Conversion Process - Electrical - DC to DC converter wiring modifications .....Am using a Sevcon 622/11086 DC to DC converter (72v Input/13.4v output @300 watt) to charge a small PowerSonic deep cycle accessories battery (as required by law here for EV conversions). But I have found out the hard way that due to the large surge current and voltage at switch on, that switching the converter on/off via a solid state relay is NOT the thing to do - the SSR can’t handle the high in rush currents on start-up of these converters and after the first switch on the SSR is a piece of wire! They do not have a “soft-start” feature in their design. This could be overcome by adding say a .1 ohm resistor in series with the input of the Sevcon but I decided to look at a few other issues.....
1 - Is it actually necessary to disconnect the DC to DC unit from the main 72 v battery pack or can one simply hard wire the input and leave it on continuously? I see some conversions do this….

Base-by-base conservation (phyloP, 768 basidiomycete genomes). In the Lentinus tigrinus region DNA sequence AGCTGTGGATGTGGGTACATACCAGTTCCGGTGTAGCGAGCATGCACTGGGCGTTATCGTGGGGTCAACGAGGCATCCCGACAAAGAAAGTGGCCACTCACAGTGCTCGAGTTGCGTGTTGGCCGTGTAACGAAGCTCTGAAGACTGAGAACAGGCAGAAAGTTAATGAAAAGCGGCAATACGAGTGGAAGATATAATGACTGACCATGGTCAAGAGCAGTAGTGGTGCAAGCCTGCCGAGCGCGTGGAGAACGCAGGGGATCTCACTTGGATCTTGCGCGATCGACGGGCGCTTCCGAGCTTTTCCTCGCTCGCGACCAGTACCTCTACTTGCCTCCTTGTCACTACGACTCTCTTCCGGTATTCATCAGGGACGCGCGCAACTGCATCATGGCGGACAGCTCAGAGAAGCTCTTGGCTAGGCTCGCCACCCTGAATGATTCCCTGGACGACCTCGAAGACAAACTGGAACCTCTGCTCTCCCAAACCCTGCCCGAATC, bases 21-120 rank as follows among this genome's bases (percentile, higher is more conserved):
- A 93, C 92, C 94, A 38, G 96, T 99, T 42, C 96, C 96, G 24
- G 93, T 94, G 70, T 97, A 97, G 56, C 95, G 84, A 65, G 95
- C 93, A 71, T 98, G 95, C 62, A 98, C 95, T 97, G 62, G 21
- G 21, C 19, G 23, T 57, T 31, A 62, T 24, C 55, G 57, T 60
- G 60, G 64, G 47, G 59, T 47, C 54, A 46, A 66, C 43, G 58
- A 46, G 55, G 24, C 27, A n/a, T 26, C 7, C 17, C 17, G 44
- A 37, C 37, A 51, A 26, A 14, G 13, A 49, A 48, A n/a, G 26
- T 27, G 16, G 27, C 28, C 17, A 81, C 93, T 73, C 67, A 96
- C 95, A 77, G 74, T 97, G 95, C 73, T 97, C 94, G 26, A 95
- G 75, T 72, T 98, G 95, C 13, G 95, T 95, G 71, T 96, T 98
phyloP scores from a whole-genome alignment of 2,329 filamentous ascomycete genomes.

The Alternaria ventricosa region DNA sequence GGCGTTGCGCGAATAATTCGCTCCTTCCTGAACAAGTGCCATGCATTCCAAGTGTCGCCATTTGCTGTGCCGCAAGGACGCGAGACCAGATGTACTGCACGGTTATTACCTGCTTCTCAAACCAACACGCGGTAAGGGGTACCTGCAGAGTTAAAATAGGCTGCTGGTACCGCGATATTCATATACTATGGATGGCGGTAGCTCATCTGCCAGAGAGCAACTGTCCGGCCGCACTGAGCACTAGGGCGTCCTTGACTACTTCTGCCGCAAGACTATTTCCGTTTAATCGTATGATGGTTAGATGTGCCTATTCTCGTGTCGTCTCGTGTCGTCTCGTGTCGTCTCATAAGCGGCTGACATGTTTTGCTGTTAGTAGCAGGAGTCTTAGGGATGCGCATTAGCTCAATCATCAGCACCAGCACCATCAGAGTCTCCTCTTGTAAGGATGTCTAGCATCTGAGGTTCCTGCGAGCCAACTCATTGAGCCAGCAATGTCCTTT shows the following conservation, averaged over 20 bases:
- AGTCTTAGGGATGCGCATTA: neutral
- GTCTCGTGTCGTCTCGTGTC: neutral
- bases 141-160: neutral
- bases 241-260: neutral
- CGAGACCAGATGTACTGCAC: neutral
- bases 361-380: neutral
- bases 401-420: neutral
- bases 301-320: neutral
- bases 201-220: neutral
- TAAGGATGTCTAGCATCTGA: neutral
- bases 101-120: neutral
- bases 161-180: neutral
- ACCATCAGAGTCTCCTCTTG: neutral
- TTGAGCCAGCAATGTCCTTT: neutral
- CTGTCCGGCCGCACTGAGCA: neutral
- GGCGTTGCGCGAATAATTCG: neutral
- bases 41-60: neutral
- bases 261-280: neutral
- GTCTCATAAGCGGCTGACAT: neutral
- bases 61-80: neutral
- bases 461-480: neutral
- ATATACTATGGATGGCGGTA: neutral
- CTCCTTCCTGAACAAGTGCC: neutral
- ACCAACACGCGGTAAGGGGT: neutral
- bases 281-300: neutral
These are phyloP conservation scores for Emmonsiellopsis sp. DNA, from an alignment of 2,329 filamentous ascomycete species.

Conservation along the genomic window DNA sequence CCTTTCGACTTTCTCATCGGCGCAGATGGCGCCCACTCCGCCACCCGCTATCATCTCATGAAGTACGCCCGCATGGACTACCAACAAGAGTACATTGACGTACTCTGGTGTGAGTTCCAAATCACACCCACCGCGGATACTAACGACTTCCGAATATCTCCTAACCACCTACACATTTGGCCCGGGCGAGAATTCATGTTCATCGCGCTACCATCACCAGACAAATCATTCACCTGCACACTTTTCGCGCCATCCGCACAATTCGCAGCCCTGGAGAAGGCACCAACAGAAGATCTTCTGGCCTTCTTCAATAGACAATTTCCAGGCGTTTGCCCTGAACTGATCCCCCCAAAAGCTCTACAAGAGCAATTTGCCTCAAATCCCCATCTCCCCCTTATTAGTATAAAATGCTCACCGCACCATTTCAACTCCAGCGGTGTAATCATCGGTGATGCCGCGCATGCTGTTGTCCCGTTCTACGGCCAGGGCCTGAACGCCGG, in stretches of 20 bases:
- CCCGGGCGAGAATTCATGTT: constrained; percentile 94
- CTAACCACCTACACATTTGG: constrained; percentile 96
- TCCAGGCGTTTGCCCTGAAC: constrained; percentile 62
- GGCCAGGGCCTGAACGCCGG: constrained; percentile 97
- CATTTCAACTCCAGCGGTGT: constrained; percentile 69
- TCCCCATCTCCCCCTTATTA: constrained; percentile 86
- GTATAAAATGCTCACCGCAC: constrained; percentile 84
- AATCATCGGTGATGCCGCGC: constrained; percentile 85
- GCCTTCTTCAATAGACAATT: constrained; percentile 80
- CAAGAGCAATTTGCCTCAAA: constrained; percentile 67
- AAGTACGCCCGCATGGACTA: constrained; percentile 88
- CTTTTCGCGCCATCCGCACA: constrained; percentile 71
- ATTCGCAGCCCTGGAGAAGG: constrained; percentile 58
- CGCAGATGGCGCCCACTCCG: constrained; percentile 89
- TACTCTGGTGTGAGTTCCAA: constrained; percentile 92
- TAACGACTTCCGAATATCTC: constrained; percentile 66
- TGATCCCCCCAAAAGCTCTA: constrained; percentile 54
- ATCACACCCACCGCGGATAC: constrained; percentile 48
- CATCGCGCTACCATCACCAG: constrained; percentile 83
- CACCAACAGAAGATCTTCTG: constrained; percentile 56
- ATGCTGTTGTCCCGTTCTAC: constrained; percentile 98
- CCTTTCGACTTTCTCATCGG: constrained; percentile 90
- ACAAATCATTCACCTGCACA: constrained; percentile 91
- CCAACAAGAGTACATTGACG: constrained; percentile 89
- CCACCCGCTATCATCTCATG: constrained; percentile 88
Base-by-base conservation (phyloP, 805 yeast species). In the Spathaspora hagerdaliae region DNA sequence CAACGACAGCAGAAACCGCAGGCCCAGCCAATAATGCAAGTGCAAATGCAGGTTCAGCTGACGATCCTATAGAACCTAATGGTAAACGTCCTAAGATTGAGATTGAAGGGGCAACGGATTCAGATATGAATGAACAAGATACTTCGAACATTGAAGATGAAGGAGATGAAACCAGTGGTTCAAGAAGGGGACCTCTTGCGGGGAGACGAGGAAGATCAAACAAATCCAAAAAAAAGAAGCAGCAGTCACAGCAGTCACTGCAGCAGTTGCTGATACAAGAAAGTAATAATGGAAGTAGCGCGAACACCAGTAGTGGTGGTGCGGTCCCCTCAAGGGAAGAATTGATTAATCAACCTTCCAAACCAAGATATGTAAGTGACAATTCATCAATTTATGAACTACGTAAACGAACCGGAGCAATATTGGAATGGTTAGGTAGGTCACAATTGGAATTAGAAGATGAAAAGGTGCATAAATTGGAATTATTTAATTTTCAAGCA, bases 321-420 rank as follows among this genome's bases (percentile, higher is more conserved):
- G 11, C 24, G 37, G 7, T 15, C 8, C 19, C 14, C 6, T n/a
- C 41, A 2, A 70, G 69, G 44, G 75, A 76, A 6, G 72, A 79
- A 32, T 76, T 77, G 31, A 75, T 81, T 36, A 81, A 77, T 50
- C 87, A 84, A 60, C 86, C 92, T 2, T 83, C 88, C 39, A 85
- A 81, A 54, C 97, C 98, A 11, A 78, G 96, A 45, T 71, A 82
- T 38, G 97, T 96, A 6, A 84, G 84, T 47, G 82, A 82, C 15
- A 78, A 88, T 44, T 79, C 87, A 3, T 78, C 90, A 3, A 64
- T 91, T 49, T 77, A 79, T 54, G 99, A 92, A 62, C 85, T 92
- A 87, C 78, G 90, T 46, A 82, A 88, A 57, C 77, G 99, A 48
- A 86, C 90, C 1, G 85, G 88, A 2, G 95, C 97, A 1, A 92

2 - When fully charged the Sevcon goes to a “float” condition (at 13.4 volts) thus maybe it makes sense to leave the converter connected as complete charging could take longer than the driving time would allow - for example under extreme load conditions on the aux battery it might not recharge completely in subsequent short drives if it was only being charging during vehicle on time.
3 - Once charging the aux battery is completed, how much input “standby” current would be required from the main pack?
So I set up some test conditions and made some measurements.....
The results are:
1 - Under some conditions the 300 watt Sevcon would need to be ON (after the vehicle was used) to completely charge the aux battery
2 - The standby current once the aux battery reached 13.4 volts was less the 30ma and not a major concern in discharging the main battery pack
So given the Sevcon is a quality product (meets ip67 standards) I have decided to simplify the wiring, not use the solid state control relay and go with a permanent hardwired solution.
Please note MightyboyEV Motor Bay Wiring Diagram version 1.11 onwards reflects these wiring changes